Real Estate Weekly
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Know your financial pulse, it could save your company’s life

By Marc Newman, Associate Managing Partner, Anchin, Block & Anchin

Just as a wise patient undergoes regular medical checkups, a construction firm should have regular financial checkups.

Why? Banks and sureties are already paying attention to your company’s financial vital signs, so it makes sense for you to track them as well.

Not only will doing regular checkups help you find and address problems early enough it will also help you maintain your bonding capacity and stay in compliance with loan covenants.

Taking your blood pressure alone tells you little about your overall health, just as no single financial indicator tells the entirety of your construction company’s well-being.

There are numerous ratios and metrics you can use to measure a company’s performance, but it’s important to select a manageable number of indicators that make sense for the needs of your specific company.

A good source of such benchmarking information can be found through the Construction Financial Management Association (CFMA), in addition to other national, regional and local industry groups.

CFMA’s Construction Industry Annual Financial Survey collects data on 20 key financial ratios, providing overall and best-in-class averages for the construction industry as well as for specific regions and industry sectors. These ratios are divided into four categories: profitability, liquidity, leverage and efficiency.

The closer the benchmark data relates to your type, size and location, the more meaningful the data will be.

It’s important to measure your company’s performance in all four areas. Although profitability is every company’s ultimate goal, liquidity is critical, especially in today’s economic environment.

There are countless examples of construction firms that were highly profitable on paper but failed because of inadequate cash flow. Leverage and efficiency also are important concerns because even if your company seems to be thriving now, too much debt or inefficient use of capital and/or assets can signal trouble down the road.

Here are several examples of key financial ratios for construction firms:

Return on equity (profitability). As a general rule, the higher this ratio, (net earnings/total net worth) the better. However, in some cases, a high ratio may indicate that the company is undercapitalized or has too much debt.

Current ratio (liquidity). One of the most popular ratios for contractors, the current ratio (current assets/current liabilities), measures a contractor’s ability to satisfy his or her short-term liabilities with cash and other relatively liquid assets.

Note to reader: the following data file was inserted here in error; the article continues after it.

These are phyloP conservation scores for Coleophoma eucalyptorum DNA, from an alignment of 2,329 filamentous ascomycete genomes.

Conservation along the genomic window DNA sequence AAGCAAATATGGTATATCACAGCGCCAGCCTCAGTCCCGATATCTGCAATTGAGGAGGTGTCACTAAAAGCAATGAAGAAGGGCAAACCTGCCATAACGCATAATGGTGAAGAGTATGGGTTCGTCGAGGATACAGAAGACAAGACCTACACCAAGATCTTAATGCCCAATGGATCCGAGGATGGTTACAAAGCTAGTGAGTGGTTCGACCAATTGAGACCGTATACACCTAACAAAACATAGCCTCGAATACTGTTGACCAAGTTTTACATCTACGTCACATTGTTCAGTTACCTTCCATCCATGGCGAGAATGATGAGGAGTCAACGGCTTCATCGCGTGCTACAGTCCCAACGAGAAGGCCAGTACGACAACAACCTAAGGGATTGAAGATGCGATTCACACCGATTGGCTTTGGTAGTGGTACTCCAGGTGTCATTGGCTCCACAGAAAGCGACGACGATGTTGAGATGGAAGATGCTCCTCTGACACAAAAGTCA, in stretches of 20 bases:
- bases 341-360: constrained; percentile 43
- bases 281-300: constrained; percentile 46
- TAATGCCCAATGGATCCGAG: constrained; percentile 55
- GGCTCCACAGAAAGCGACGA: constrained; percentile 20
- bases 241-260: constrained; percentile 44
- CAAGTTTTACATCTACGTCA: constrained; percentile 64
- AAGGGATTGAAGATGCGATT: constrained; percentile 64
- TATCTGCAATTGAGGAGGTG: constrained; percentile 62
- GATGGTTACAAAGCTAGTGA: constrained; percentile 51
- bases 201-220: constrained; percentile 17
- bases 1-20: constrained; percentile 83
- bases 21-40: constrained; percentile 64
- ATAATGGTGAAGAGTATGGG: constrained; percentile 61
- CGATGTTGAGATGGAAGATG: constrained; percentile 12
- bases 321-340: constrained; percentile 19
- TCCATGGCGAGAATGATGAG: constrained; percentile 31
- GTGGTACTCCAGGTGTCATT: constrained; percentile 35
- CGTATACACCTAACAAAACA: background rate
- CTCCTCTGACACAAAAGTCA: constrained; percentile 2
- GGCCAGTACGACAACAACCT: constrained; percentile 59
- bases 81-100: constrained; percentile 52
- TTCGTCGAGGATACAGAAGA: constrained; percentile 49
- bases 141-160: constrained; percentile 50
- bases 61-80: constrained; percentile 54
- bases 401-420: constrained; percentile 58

Working capital turnover (liquidity). This ratio (revenue/working capital) indicates the amount of revenue supported by each dollar of net working capital used. A higher ratio may signal a need for additional working capital to support future growth.

Debt-to-equity (leverage). This (total debt/net worth) ratio measures the degree of leverage you use. A higher ratio allows you to earn more on your invested equity, but also exposes you to greater risk.

Months in backlog (efficiency). This [backlog/(revenue divided by 12)] ratio shows the number of months it will take to complete all signed or committed work. A lower ratio may mean the company needs new contracts to maintain constant revenue in the future.

Monitoring these and other financial ratios allows you to compare your company’s performance to that of other construction firms in your industry, sector, and region. By watching for changes within your financial ratios over time, you can spot negative trends and identify opportunities for improvement.

Financial ratios are really just a subset of key performance indicators (KPIs). KPIs also include other financial measures, such as unapproved change orders, underbilling, profit fade and overhead creep.  Nonfinancial measures include employee morale, schedule variances and customer satisfaction.

Work-in-process (WIP) reports are particularly valuable. Not only do they reveal potential problems, but they also help you identify strategies for dealing with these issues. Suppose, for example, that an analysis of your WIP reports shows a pattern of gross profits that shrink over time, (“profit fade”), or that gross profits on current jobs are consistently lower than on completed jobs. A WIP will show you that there are several possible reasons for this, including poor estimating and/or ineffective project management.

Underbilling is another trend that may indicate management deficiencies. If billings aren’t keeping pace with a job’s progress, it may be a sign of cost overruns, lax management and/or sluggish billing practices. Learning about profit fade, underbilling and other problems early on allows you to address underlying causes before any irreparable harm can be done.

All construction companies should have plans for collecting key financial and non-financial data, monitoring financial ratios and other KPIs, and deciding how to use those indicators to improve their businesses.

By monitoring ratios and other key performance indicators, you can detect early warning signs of financial health problems before they do permanent damage.

Your CPA can help you put together a set of individualized metrics based on the nature of your business and your company’s particular circumstances.

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